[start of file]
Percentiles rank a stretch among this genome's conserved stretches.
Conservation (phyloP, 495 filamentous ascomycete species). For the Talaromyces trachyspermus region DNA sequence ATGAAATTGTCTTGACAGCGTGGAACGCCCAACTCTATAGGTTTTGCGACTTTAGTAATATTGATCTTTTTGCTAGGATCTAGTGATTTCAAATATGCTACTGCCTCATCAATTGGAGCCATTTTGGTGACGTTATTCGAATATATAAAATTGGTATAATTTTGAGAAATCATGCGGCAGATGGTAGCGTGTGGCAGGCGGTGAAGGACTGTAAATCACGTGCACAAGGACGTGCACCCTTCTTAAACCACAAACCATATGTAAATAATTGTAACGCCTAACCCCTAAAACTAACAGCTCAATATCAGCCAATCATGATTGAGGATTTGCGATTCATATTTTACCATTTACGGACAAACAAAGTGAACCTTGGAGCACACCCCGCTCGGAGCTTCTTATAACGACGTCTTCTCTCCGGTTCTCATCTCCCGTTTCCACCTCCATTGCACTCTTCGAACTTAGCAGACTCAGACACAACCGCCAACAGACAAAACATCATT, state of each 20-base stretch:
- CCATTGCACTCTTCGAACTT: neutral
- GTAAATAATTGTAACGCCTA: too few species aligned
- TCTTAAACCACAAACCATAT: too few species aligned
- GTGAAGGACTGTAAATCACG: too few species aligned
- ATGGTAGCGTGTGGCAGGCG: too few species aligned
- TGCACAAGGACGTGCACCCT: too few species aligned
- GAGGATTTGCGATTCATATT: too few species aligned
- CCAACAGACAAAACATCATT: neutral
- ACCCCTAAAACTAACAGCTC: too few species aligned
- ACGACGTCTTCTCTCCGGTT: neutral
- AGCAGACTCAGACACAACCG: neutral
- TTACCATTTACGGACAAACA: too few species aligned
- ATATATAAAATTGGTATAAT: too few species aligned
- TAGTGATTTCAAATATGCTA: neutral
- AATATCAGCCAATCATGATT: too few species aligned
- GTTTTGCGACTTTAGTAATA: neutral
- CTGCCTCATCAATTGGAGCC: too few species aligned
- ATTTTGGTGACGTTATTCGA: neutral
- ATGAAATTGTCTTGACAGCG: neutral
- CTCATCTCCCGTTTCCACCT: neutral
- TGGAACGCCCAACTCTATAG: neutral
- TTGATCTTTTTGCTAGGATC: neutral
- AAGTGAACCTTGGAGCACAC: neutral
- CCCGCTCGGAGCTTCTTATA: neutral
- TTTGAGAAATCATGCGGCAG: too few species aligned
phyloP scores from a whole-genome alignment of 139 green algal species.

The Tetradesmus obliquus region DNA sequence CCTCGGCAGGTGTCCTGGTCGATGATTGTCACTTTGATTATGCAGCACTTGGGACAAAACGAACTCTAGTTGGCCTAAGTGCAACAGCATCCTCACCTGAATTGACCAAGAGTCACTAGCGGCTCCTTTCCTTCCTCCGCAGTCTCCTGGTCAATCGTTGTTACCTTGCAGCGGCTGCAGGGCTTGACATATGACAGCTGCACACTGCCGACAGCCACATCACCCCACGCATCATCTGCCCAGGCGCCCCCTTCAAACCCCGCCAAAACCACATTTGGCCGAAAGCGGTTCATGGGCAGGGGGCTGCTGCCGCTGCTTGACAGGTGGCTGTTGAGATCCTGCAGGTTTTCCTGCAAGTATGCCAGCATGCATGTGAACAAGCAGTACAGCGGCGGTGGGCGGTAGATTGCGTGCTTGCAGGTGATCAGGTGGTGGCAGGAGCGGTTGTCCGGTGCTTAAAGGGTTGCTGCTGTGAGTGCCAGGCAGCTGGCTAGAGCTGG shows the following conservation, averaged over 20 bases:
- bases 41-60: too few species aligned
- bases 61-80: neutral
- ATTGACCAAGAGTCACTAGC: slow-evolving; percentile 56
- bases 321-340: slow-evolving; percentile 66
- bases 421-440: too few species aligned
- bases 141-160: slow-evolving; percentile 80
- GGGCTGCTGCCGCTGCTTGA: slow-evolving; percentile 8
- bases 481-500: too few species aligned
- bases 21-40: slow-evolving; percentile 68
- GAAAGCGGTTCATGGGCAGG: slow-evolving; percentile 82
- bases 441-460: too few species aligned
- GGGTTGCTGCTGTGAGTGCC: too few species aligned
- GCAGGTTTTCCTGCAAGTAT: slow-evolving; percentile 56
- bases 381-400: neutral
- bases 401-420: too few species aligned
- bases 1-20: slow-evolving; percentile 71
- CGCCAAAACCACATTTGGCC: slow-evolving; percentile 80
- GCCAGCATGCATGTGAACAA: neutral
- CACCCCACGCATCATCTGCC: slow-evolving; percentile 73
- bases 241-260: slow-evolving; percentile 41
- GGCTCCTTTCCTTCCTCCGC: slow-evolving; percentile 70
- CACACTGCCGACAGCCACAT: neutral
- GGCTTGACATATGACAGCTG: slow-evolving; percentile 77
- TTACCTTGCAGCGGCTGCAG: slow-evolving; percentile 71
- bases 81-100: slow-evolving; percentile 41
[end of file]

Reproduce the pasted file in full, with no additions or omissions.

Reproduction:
Percentiles rank a stretch among this genome's conserved stretches.
Conservation (phyloP, 495 filamentous ascomycete species). For the Talaromyces trachyspermus region DNA sequence ATGAAATTGTCTTGACAGCGTGGAACGCCCAACTCTATAGGTTTTGCGACTTTAGTAATATTGATCTTTTTGCTAGGATCTAGTGATTTCAAATATGCTACTGCCTCATCAATTGGAGCCATTTTGGTGACGTTATTCGAATATATAAAATTGGTATAATTTTGAGAAATCATGCGGCAGATGGTAGCGTGTGGCAGGCGGTGAAGGACTGTAAATCACGTGCACAAGGACGTGCACCCTTCTTAAACCACAAACCATATGTAAATAATTGTAACGCCTAACCCCTAAAACTAACAGCTCAATATCAGCCAATCATGATTGAGGATTTGCGATTCATATTTTACCATTTACGGACAAACAAAGTGAACCTTGGAGCACACCCCGCTCGGAGCTTCTTATAACGACGTCTTCTCTCCGGTTCTCATCTCCCGTTTCCACCTCCATTGCACTCTTCGAACTTAGCAGACTCAGACACAACCGCCAACAGACAAAACATCATT, state of each 20-base stretch:
- CCATTGCACTCTTCGAACTT: neutral
- GTAAATAATTGTAACGCCTA: too few species aligned
- TCTTAAACCACAAACCATAT: too few species aligned
- GTGAAGGACTGTAAATCACG: too few species aligned
- ATGGTAGCGTGTGGCAGGCG: too few species aligned
- TGCACAAGGACGTGCACCCT: too few species aligned
- GAGGATTTGCGATTCATATT: too few species aligned
- CCAACAGACAAAACATCATT: neutral
- ACCCCTAAAACTAACAGCTC: too few species aligned
- ACGACGTCTTCTCTCCGGTT: neutral
- AGCAGACTCAGACACAACCG: neutral
- TTACCATTTACGGACAAACA: too few species aligned
- ATATATAAAATTGGTATAAT: too few species aligned
- TAGTGATTTCAAATATGCTA: neutral
- AATATCAGCCAATCATGATT: too few species aligned
- GTTTTGCGACTTTAGTAATA: neutral
- CTGCCTCATCAATTGGAGCC: too few species aligned
- ATTTTGGTGACGTTATTCGA: neutral
- ATGAAATTGTCTTGACAGCG: neutral
- CTCATCTCCCGTTTCCACCT: neutral
- TGGAACGCCCAACTCTATAG: neutral
- TTGATCTTTTTGCTAGGATC: neutral
- AAGTGAACCTTGGAGCACAC: neutral
- CCCGCTCGGAGCTTCTTATA: neutral
- TTTGAGAAATCATGCGGCAG: too few species aligned
phyloP scores from a whole-genome alignment of 139 green algal species.

The Tetradesmus obliquus region DNA sequence CCTCGGCAGGTGTCCTGGTCGATGATTGTCACTTTGATTATGCAGCACTTGGGACAAAACGAACTCTAGTTGGCCTAAGTGCAACAGCATCCTCACCTGAATTGACCAAGAGTCACTAGCGGCTCCTTTCCTTCCTCCGCAGTCTCCTGGTCAATCGTTGTTACCTTGCAGCGGCTGCAGGGCTTGACATATGACAGCTGCACACTGCCGACAGCCACATCACCCCACGCATCATCTGCCCAGGCGCCCCCTTCAAACCCCGCCAAAACCACATTTGGCCGAAAGCGGTTCATGGGCAGGGGGCTGCTGCCGCTGCTTGACAGGTGGCTGTTGAGATCCTGCAGGTTTTCCTGCAAGTATGCCAGCATGCATGTGAACAAGCAGTACAGCGGCGGTGGGCGGTAGATTGCGTGCTTGCAGGTGATCAGGTGGTGGCAGGAGCGGTTGTCCGGTGCTTAAAGGGTTGCTGCTGTGAGTGCCAGGCAGCTGGCTAGAGCTGG shows the following conservation, averaged over 20 bases:
- bases 41-60: too few species aligned
- bases 61-80: neutral
- ATTGACCAAGAGTCACTAGC: slow-evolving; percentile 56
- bases 321-340: slow-evolving; percentile 66
- bases 421-440: too few species aligned
- bases 141-160: slow-evolving; percentile 80
- GGGCTGCTGCCGCTGCTTGA: slow-evolving; percentile 8
- bases 481-500: too few species aligned
- bases 21-40: slow-evolving; percentile 68
- GAAAGCGGTTCATGGGCAGG: slow-evolving; percentile 82
- bases 441-460: too few species aligned
- GGGTTGCTGCTGTGAGTGCC: too few species aligned
- GCAGGTTTTCCTGCAAGTAT: slow-evolving; percentile 56
- bases 381-400: neutral
- bases 401-420: too few species aligned
- bases 1-20: slow-evolving; percentile 71
- CGCCAAAACCACATTTGGCC: slow-evolving; percentile 80
- GCCAGCATGCATGTGAACAA: neutral
- CACCCCACGCATCATCTGCC: slow-evolving; percentile 73
- bases 241-260: slow-evolving; percentile 41
- GGCTCCTTTCCTTCCTCCGC: slow-evolving; percentile 70
- CACACTGCCGACAGCCACAT: neutral
- GGCTTGACATATGACAGCTG: slow-evolving; percentile 77
- TTACCTTGCAGCGGCTGCAG: slow-evolving; percentile 71
- bases 81-100: slow-evolving; percentile 41